The 350 Legend was released in 2019 and created solely by Winchester Repeating Arms Ammunition division, known now as simply Winchester Ammunition. The 350 Legend is a legend in its own right because it is one of the few cartridges that has no parent cartridge. It does have the same diameter as the .223 Remington cartridge but that is where the similarities of the two rounds start and end. This straight-walled cartridge was developed for hunting where states had strict regulations on straight-walled deer hunting rounds. The 350 Legend is a product of the Ammunition industry responding to ridiculous government regulation and overreach. Without oddball laws on hunting with necked cartridges, straight-walled cartridges like the 350 Legend cartridge would likely not exist. The performance of the round was designed to deliver high lethal terminal energy on deer at ranges out to 200 yards. The 350 Legend sits in an area of its own where at 200 yards it outpaces 300 Blackout, 30-30 Winchester, and 223 Remington in energy on target. The closest comparison for foot-pounds on target for the Legend is the 300 Blackout round which comes in at 790 ft-lbs at 200-yards. The 350 Legend clocks in at 903 ft-lbs at 200-yards. As you can see it’s no slouch and the .350 legend doesn’t just barely edge out the 300 blackout round either.
The.375 Winchester is a modernized version of the.38-55 Winchester, which was first introduced in 1884 as a black powder cartridge. In 1978, the.375 Winchester cartridge and the Winchester Model 94 "Big Bore" lever-action rifle were launched. It was lauded at the time of its release as a cartridge capable of firing far larger bullets than the.30-30 Win. and in a rifle that weighed only 6.5 pounds.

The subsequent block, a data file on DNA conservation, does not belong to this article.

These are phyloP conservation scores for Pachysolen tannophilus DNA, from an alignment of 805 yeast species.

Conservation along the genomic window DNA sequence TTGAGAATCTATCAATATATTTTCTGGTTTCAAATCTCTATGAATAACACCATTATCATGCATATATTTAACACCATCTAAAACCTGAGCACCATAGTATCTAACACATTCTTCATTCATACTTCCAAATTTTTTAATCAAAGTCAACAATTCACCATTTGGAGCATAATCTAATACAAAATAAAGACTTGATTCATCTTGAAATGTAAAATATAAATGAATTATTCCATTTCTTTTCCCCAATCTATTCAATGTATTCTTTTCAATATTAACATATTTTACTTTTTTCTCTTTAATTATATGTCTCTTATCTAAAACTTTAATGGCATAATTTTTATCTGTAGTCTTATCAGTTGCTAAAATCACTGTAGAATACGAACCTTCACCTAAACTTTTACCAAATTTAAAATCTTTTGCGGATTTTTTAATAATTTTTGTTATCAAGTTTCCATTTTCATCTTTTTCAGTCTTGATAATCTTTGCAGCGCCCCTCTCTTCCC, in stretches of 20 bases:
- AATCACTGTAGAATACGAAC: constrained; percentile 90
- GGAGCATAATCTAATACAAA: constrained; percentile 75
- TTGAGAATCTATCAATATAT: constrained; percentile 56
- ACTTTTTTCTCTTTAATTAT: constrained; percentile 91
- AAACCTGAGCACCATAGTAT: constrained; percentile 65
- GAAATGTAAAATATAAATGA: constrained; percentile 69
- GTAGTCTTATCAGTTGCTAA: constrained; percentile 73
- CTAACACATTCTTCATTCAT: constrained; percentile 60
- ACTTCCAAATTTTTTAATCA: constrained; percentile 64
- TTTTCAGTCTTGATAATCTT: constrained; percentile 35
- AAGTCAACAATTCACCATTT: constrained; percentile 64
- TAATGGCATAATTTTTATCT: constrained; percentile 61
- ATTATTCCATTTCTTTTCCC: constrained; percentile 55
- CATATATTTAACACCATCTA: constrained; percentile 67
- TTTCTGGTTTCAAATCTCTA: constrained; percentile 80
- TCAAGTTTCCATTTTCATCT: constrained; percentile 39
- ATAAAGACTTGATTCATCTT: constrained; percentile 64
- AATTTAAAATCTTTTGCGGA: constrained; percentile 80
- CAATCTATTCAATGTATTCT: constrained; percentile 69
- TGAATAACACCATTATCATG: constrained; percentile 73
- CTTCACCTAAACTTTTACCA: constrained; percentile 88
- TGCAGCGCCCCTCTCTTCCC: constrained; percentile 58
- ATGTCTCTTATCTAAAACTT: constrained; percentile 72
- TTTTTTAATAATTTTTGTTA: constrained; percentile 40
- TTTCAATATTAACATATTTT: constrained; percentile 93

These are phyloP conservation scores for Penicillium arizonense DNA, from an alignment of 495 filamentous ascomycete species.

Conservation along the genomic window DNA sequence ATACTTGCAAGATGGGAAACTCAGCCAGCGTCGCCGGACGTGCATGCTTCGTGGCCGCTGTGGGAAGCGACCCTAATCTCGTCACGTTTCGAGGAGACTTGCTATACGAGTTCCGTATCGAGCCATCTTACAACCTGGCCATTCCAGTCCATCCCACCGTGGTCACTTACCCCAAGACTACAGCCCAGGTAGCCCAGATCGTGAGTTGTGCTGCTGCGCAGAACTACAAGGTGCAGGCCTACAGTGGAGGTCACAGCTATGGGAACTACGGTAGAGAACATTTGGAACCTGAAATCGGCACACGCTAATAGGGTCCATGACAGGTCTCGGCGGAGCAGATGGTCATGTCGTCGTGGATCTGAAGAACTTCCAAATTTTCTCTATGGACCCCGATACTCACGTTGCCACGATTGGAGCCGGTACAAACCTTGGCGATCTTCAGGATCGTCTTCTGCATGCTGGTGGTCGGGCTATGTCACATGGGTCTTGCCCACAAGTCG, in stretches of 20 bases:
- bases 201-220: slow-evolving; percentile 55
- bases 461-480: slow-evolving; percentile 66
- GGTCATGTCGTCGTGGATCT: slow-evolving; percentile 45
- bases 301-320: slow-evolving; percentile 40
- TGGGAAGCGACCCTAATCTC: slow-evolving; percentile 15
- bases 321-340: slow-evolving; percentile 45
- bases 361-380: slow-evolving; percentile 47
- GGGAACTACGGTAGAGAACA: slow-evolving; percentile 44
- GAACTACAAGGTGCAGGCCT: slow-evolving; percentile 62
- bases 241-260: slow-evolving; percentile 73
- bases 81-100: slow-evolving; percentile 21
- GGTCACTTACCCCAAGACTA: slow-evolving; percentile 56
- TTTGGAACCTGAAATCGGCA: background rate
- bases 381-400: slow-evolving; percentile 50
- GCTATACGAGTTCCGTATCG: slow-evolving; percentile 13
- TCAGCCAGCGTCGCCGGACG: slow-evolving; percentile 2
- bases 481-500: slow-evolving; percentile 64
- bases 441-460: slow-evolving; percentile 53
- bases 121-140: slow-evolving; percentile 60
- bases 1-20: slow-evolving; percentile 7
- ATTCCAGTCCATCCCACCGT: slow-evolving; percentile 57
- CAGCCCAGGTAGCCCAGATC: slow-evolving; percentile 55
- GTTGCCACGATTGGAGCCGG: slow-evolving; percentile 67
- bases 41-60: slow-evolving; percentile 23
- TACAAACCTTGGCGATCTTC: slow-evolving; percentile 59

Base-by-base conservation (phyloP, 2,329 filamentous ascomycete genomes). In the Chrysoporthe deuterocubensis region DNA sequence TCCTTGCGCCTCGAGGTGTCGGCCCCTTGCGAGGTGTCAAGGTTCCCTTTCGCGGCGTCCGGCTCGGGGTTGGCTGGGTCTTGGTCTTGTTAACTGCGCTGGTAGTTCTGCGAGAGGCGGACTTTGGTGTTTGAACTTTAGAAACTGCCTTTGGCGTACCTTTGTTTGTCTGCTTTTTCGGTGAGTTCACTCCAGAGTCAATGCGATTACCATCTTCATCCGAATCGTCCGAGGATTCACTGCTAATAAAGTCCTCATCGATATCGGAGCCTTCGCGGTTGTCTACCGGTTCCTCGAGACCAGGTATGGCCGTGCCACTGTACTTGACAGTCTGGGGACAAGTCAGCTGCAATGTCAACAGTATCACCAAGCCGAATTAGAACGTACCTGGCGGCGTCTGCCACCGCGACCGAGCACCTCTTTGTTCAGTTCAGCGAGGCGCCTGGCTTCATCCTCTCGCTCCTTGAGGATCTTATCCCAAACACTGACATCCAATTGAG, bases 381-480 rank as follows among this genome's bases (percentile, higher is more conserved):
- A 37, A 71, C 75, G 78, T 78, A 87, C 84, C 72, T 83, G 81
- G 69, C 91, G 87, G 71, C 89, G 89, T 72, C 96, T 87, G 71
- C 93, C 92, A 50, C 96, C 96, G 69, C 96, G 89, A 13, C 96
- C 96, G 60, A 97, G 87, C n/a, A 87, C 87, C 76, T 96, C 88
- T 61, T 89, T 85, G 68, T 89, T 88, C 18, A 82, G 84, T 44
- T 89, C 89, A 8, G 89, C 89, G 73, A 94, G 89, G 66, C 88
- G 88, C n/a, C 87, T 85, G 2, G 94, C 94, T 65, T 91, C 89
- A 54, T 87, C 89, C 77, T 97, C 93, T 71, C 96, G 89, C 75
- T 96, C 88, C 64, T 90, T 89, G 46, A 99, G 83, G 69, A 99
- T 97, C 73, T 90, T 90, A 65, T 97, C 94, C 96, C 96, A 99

It was designed by U.S gunmaker Charles H Ballard to be a modern take on Winchester's much older ammo variants. Only Winchester produces a.375 loadings, which is advertised as a 200-grain flat nose Powerpoint bullet that shoots at a realistic 2100fps. The Powerpoint bullet breaks 1800fps at just 80 yards from this velocity, beyond which this bullet design struggles to expand. It is feasible to outperform factory loads by up to 100fps when using manual loads.
The 375 Winchester produces muzzle velocities that are not as high as some of the more recent additions, including factory and hand loads. It can be a slow killer if shot placement isn't perfect. It's worth noting that the cartridge is designed to extend down to impact velocities of 1600fps. The.375" barrel is very broad, and the cartridge's hefty bullets are capable of producing relatively deep penetration. The.375 is able to deliver consistent results by combining a large bullet diameter with hefty flat pointed bullets. If you are looking to be hunting white-tailed deer in the timber, then the 375 Winchester is a good choice.